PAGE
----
Long-Term Disability Choices

Long-Term Disability Choices

No one wants to think that they will experience a major disability that will hinder their ability to work, yet many buy life insurance to protect their families upon death. While having life insurance is a solid idea, having disability protection may prove to be much more important. Studies have shown that one-third of Americans between the ages of 35 and 65 will suffer a disability, and people of any age are way more likely to become disabled than they are to become deceased.

Many feel that having worker's compensation will take care of the likelihood of disability, or that Social Security will cover the care of any unforeseen accidents. Yet, worker's compensation will only take care of costs if the disability is job-related, not if you are in a serious car accident or become disabled due to a debilitating disease. And while Social Security does cover those who are severely disabled, meeting the criteria can be challenging and time consuming. In addition, many find that once they have qualified for Social Security, the amount of money received is not enough to meet living and medical expenses.

While it's easy to be an optimist when you are feeling strong and healthy, statistics show that getting disability insurance may be the healthiest thing you can do to insure financial stability. Before you go out and purchase a long-term disability coverage, take the time to investigate your options and find out what is available.

The first place to look is to your current place of employment. You may find they offer long-term coverage that offers a fraction of your pay for an extended period of disability. And while long-term disability coverage from your employer is a good idea, check pricing and remember that they are only paying you a percentage of your current pay, which is still taxable income. Check with your human resources department to find out different plan options and inquire about their policies on supplemental coverage.

Whether you find that you are comfortable with your employer offered long-term coverage, opt for a plan from another source, or decide to do a couple of different plans, you should read the coverage limitations sections very carefully. Many plans have limitations, and do not cover mental health issues or preexisting health challenges.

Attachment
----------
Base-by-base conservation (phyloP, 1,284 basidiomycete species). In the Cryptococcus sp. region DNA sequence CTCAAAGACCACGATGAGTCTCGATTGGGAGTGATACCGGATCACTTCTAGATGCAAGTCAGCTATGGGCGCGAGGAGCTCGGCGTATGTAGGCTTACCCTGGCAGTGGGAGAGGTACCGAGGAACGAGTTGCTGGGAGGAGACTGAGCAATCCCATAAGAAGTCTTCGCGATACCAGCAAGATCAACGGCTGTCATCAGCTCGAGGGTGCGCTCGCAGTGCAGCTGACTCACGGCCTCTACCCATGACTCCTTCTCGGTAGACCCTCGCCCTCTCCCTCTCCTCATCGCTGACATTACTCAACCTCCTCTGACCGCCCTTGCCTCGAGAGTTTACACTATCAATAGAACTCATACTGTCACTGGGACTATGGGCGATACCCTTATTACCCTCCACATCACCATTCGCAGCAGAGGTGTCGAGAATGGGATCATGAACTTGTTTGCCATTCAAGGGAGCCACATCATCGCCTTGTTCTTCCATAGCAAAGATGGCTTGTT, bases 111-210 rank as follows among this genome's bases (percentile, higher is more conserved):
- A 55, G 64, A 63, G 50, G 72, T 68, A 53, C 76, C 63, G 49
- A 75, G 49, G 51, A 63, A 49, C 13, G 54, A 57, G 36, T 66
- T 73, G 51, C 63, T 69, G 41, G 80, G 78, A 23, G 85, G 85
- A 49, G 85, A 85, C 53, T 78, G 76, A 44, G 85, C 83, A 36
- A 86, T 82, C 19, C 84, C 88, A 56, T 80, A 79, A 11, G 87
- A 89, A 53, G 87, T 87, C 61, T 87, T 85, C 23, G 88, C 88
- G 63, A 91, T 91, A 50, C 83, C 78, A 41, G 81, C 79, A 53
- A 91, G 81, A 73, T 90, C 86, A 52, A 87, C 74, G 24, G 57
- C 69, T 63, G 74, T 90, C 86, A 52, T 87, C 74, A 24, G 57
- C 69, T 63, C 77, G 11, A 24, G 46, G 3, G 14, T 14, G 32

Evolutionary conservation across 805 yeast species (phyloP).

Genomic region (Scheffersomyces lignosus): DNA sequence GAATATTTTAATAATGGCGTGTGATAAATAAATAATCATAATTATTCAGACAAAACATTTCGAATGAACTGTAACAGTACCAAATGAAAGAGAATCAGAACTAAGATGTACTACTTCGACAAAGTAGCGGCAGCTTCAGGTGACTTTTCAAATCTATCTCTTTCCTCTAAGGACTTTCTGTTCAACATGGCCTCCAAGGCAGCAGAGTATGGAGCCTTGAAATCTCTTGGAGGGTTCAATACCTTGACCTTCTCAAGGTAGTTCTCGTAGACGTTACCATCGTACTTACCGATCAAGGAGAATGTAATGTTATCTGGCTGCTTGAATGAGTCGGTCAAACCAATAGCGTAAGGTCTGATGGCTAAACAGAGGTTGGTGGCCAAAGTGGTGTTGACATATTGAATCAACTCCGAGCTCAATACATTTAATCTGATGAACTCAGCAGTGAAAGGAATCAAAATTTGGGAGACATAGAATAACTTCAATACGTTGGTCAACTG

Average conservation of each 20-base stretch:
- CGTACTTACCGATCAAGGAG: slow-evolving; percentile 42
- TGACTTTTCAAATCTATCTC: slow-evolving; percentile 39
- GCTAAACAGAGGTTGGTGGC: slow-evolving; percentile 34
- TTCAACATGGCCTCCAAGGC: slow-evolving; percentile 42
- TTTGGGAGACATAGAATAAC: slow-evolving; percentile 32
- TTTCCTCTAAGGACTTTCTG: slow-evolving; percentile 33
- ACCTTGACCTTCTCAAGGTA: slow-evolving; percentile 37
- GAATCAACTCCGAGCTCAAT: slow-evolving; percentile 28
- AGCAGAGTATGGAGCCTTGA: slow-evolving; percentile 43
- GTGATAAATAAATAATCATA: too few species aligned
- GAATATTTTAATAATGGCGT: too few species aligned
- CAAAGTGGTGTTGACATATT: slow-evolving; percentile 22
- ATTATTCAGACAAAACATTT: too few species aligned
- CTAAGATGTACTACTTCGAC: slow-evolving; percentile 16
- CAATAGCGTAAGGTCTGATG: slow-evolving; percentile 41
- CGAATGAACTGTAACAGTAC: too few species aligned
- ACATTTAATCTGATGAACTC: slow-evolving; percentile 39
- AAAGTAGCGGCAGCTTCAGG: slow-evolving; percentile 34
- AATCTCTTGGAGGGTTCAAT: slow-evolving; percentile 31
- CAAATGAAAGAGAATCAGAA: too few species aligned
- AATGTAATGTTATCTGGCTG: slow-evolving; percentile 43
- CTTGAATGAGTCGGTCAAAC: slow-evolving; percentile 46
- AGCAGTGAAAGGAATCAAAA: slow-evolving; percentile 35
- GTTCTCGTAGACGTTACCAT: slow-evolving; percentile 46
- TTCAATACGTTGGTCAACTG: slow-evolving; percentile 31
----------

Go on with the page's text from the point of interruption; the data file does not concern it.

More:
Find out if Social Security Disability payments are being factored into your plan. If so, this means that your long-term care will pay you less, if you are receiving Social Security.

Find out if your plan will be non-cancelable or guaranteed renewable. With non-cancelable policies, your insurance company cannot cancel your coverage or raise your premiums as long as you are responsible with payments. Guaranteed renewable policies are similarly stable, meaning that your policy cannot be canceled or changed as long as you pay your payments on time. Although, with a guaranteed renewable policy, the insurance company can raise the premiums, as long as it does so for an entire class of people. For example, if you decide to change jobs or move to another state, your insurance policy can be affected.

Conditionally renewable plans are the least secure, because they allow the insurer to change the plans and the premiums at any time, for any reason.

Before choosing a long-term disability provider consider their policies, industry rating, reputation, costs, exclusions, waiting periods and processes. If you are one of the Americans that have to deal with disability sometime in your life, you will be glad that you did.

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